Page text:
Types of Detectives in Golden Age Detective Fiction

Aristocratic (Lord Peter Whimsey, Albert Campion)

Usually have loyal servant sidekicks, like Whimsey’s valet Bunter and Campion’s man Lugg. The aristocrat can move about in upper-class society where he is an equal and also can successfully maneuver in middle-class society because they are in awe of him. The faithful and keenly observant servant is necessary to investigate the lower and servant classes where the aristocrat is mistrusted.

Independent, brilliant private detectives (Hercule Poirot, Sherlock Holmes)

This type has an extraordinary capacity to understand human nature and to pick up clues that others miss. They are often pitted against the less-than-brilliant police force and manage to make much of something as simple as a matchstick that would be discarded by official investigators. He is very often brought in by a person who is dissatisfied with police procedure or who wants a crime investigated without publicity.

Amateur detectives, who tend to stumble upon dead bodies wherever they go (Miss Marple)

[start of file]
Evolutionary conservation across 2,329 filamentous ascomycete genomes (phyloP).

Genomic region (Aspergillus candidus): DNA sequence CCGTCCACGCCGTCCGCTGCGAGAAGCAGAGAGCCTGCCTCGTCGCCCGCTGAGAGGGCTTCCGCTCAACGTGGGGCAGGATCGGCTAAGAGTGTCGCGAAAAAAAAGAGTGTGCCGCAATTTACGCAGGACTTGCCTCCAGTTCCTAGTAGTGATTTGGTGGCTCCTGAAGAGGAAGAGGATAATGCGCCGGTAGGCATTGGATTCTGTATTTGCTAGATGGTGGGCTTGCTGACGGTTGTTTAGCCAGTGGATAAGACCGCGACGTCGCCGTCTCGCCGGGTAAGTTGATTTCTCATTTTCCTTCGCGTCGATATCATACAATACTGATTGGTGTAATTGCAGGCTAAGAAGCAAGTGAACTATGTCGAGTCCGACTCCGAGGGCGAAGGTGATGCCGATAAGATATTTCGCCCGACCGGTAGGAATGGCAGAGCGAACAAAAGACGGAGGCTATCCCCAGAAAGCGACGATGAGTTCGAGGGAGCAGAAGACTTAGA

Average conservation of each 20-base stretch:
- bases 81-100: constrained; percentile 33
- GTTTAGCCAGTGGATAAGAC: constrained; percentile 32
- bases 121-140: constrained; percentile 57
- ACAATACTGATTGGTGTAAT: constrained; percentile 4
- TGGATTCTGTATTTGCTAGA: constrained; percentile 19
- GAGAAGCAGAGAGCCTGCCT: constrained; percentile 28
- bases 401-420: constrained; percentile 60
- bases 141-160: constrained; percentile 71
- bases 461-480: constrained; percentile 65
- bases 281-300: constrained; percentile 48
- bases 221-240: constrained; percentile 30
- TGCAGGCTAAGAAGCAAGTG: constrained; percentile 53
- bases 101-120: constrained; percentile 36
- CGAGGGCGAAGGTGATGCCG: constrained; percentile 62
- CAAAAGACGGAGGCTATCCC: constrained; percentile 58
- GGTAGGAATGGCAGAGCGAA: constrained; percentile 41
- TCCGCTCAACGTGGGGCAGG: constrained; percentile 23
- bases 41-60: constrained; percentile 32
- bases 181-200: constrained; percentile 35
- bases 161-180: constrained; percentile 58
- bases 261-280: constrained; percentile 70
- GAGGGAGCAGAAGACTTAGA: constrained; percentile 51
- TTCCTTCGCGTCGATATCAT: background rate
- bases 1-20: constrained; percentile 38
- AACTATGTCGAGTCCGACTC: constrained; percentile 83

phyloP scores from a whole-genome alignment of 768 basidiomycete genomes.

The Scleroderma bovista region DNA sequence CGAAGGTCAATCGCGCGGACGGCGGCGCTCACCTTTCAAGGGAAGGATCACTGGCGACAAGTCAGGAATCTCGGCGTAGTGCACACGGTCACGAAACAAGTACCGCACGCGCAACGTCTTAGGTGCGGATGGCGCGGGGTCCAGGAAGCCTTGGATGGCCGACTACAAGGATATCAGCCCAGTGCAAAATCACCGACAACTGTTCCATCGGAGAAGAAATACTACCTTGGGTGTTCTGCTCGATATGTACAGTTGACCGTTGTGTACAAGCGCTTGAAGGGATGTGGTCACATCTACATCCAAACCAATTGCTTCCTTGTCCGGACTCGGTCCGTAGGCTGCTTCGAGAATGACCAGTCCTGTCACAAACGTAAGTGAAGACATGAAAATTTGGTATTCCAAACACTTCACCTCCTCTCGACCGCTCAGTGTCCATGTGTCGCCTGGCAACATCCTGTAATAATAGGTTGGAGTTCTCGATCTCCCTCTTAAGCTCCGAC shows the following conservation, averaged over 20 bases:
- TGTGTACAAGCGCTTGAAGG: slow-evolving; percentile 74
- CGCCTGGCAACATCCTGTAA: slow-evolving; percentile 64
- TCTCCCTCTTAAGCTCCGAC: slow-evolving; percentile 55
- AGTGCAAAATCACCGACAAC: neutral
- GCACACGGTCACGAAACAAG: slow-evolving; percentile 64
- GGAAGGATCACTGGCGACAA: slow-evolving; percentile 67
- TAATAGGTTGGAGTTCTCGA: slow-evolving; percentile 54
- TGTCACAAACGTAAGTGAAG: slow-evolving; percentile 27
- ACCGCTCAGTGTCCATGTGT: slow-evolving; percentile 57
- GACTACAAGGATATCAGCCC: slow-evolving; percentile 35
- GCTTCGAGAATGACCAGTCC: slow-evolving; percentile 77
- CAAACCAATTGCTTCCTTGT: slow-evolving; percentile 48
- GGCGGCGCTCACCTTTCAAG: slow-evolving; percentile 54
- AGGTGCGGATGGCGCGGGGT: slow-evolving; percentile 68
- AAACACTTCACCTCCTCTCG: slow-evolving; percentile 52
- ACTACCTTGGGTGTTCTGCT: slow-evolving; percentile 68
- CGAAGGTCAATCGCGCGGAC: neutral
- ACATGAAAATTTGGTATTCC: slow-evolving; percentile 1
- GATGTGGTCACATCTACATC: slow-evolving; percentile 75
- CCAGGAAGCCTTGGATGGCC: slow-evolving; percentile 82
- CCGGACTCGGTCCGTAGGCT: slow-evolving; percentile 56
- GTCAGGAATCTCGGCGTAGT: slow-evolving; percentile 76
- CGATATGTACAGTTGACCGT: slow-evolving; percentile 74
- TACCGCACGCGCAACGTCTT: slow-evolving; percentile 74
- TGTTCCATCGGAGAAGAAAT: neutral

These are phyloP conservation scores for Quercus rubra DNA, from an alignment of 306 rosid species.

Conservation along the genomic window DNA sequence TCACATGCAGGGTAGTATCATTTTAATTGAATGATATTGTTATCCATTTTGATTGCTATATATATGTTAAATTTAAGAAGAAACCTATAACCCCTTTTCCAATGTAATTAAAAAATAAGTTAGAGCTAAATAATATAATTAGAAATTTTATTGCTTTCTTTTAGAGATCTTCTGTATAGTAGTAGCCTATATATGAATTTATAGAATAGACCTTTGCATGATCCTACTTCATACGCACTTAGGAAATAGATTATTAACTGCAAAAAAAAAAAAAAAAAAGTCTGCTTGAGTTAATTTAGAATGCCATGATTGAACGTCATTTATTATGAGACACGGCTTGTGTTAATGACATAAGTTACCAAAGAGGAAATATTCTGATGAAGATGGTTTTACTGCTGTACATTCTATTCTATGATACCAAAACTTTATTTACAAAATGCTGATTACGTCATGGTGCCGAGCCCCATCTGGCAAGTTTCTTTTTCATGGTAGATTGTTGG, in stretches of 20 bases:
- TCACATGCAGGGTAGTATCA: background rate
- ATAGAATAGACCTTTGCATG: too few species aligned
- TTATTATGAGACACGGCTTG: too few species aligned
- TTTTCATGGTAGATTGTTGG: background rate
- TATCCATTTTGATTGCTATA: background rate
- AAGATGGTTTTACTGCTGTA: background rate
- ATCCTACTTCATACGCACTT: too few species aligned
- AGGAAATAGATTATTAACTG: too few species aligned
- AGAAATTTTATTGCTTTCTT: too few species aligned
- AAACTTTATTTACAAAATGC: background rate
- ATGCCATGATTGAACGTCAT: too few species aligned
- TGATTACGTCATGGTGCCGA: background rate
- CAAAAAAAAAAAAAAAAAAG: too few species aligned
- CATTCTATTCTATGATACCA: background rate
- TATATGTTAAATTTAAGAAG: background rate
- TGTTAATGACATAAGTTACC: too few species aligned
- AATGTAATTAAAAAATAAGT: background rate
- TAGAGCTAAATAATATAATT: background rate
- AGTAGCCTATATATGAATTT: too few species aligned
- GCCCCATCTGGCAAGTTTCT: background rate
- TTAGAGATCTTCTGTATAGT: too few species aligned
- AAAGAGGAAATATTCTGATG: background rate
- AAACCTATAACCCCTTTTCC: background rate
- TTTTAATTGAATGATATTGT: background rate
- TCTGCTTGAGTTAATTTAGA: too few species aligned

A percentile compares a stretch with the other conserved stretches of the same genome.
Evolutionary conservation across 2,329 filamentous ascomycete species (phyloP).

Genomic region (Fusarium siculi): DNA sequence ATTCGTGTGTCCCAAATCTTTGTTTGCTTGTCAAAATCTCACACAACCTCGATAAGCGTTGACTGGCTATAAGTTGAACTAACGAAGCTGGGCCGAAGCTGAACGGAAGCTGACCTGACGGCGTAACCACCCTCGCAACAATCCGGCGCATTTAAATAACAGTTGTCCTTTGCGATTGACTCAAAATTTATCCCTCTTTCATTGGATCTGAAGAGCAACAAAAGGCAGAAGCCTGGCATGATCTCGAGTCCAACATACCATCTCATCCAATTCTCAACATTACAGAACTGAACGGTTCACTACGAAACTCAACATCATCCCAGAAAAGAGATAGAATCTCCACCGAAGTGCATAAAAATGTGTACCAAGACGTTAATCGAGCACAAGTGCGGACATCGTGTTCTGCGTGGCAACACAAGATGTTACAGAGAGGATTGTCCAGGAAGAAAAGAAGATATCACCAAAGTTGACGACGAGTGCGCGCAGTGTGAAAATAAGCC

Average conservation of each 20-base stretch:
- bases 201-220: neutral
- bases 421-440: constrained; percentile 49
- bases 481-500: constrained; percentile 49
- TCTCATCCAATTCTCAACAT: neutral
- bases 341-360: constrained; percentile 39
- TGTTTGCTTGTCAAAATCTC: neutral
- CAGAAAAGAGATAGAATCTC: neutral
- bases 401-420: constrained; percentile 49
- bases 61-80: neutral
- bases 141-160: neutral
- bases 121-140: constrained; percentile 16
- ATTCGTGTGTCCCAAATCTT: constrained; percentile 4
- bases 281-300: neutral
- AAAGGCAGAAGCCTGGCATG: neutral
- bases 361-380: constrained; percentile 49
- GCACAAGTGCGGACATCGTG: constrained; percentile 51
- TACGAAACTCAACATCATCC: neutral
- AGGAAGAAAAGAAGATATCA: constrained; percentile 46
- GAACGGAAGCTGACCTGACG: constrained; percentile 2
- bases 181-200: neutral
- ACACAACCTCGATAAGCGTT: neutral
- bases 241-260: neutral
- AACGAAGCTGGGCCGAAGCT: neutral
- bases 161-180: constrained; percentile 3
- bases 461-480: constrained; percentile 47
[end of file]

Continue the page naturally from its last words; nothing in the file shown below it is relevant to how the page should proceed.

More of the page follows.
Crime seems to find these people and they are usually just the sort of non-descript kind of people who can blend in among the bystanders and ferret out the criminal. They are often unexpectedly bright people who are always underestimated by the perpetrator.

Medico-legal (Dr. Thorndyke, Mr. Reginald Fortune)

Detectives who understand medicine and law thoroughly and who are frequently called on by Scotland Yard as expert witnesses and to perform expert analysis of evidence. Often gain a reputation as investigators in their own right and are called on to solve crimes by private citizens as well as the police.

Female detectives (Harriet Vane, Miss Marple, Tuppence Beresford)

Younger female detectives are usually representative of the “new woman” of the twenties and thirties. She is spunky and fearless and surprisingly (according to male characters) intelligent and freshly unconventional. The older female detectives , such as Miss Marple, are often nosey but kindly old-biddy types who notice everything and who can put two and two together.

Police Detectives (Police Inspector Roderick Alleyn, Inspector Appleby [Michael Innes])

This is self explanatory, really. These are official police detectives. They are sometimes on-duty at the time of the crime but are very often off-duty but on-hand when the crime is committed. Sometimes they are out of their jurisdiction but are called in to help by the local constabulary.

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